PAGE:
If you want to use your sleeping bags for more than camping, follow these instructions to sew a sleeping bag cover.
Cutting pattern for the bolster cover.
MOTHER EARTH NEWS Staff
If you've ever packed into the back country, or piled your young'uns (and their seemingly endless array of gear) into the car and headed off for a sojourn in the woods, or even just pitched the old pup tent in a friend's yard while traveling, chances are that you've experienced the cozy comfort of a good down sleeping bag.
I have, and I put a value on my down-filled snoozer that's far higher than the bag's actual cash price. After all, the portable "bed" is light to carry, it can be compacted into a small mass for packing, and— once fluffed out to its full loft and I'm snuggled inside — it's toasty enough to combat even the chill of a winter-camping morning.
Furthermore, if given proper care, a quality down bag will last for many years. My husband and I received our traveling sleepers as wedding presents, and even though they've already seen seven years of hard use they still look as good as new.
In addition to offering warmth, compactability, light weight, and long wear, a down bag has another potential bonus: it needn't go into storage at all. Add a sleeping bag cover — one that converts it into comforter in winter, another to make it a bolster in summer — and your "vacation bedding" will serve you year round, not just when a camping trip is in the offing.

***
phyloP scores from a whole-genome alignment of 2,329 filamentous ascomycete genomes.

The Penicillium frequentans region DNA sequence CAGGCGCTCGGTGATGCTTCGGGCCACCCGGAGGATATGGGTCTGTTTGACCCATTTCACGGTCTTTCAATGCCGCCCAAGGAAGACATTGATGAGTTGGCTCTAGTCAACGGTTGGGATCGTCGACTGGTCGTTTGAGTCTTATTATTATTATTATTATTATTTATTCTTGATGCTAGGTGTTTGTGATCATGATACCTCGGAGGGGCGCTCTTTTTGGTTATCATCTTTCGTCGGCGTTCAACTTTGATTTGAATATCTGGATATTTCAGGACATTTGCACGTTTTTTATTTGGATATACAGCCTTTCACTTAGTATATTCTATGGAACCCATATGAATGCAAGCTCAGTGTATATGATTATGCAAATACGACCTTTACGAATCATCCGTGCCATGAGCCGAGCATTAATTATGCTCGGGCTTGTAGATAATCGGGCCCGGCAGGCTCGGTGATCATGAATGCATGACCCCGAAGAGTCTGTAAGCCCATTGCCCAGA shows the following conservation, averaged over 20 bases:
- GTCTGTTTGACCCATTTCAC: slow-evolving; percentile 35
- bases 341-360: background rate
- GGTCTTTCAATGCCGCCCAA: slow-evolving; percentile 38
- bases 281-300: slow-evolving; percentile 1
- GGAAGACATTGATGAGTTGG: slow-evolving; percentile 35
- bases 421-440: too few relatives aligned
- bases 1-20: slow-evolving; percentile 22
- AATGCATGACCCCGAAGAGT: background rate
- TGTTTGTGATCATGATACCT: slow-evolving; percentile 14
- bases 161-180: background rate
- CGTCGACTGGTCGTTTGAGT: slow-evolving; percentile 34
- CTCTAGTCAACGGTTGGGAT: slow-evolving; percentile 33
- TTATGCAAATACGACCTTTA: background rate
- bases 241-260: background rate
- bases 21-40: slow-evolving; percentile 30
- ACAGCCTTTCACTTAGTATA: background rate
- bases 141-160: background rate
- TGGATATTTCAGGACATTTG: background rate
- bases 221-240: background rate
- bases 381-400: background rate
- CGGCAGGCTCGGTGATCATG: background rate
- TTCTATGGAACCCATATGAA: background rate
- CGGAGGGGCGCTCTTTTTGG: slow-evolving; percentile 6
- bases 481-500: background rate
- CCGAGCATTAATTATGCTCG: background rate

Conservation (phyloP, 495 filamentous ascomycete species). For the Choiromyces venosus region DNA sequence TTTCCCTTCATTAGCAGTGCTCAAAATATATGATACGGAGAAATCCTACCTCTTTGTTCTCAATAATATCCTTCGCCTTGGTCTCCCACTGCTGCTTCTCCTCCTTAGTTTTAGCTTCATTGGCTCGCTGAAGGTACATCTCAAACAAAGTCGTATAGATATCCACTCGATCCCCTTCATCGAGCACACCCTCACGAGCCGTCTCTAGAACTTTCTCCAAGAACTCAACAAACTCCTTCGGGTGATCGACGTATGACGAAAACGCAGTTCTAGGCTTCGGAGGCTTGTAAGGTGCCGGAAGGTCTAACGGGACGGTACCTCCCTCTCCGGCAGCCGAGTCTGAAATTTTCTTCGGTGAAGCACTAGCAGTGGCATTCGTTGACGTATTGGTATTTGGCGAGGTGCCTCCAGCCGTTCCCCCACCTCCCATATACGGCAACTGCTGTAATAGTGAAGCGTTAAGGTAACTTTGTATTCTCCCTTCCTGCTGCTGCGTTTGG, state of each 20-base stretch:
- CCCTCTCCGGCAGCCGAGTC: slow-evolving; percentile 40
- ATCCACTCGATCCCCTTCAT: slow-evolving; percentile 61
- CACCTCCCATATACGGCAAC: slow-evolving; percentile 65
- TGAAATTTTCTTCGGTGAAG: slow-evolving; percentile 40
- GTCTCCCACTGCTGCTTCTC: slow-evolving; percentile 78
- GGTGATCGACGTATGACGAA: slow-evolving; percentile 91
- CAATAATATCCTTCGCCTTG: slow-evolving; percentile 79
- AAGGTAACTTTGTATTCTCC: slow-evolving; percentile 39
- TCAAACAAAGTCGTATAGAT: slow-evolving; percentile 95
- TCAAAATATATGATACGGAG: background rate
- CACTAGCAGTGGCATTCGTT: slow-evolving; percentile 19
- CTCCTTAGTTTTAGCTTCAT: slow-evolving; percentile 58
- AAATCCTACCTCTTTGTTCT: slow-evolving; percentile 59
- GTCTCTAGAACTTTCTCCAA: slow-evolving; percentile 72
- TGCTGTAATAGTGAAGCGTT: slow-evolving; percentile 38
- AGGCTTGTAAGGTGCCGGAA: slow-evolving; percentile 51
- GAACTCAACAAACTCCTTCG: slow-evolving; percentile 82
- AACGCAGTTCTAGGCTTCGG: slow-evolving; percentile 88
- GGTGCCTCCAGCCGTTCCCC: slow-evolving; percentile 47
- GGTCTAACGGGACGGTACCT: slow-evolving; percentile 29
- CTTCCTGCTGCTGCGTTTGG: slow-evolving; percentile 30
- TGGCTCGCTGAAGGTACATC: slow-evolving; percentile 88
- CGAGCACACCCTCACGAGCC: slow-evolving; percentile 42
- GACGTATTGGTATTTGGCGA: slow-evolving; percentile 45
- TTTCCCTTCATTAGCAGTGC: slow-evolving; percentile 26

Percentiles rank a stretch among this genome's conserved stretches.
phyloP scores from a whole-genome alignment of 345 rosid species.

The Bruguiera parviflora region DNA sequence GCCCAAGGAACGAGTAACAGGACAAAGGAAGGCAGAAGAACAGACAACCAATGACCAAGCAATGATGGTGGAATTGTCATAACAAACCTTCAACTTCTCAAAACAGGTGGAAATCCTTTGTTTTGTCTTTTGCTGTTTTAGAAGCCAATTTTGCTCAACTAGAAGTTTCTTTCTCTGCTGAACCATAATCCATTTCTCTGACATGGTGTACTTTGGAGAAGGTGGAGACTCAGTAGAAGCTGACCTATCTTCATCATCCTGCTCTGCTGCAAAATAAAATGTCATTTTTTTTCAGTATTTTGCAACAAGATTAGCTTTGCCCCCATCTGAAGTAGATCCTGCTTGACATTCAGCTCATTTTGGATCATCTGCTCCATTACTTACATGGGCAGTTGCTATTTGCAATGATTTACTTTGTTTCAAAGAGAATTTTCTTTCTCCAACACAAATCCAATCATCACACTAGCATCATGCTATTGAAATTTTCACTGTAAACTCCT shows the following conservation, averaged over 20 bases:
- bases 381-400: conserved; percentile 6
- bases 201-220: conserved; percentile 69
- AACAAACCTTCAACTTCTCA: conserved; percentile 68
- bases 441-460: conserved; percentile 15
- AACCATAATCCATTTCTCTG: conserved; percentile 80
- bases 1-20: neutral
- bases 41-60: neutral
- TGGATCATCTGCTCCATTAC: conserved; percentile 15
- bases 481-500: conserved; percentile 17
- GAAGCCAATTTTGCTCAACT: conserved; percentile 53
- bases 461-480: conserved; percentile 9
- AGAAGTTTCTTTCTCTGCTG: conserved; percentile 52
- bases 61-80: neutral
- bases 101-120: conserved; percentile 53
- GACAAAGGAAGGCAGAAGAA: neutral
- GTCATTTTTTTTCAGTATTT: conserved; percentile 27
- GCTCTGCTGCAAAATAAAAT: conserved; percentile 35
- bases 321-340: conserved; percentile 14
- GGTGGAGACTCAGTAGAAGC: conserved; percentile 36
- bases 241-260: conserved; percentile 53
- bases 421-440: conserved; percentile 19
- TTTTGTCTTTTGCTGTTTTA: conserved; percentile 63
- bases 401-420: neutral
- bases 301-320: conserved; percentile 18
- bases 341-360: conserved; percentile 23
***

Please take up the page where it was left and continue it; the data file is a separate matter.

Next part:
A good number of folks, of course, do turn their sleeping bags into blankets by simply tossing the sacks over their beds at night. However, my experience with this "improvised quilt" technique seemed always to end with my waking up shivering in the middle of the night because the bag had skittered off the bed and was lying on the floor in a large heap (likely with a sleepy dog snuggled on top). So, to make sure that the sack stays in place and warms my toes instead of those of my canine friends, I borrowed an old Scandinavian idea and devised a slip cover that effectively domesticates the slithery outdoor bedding.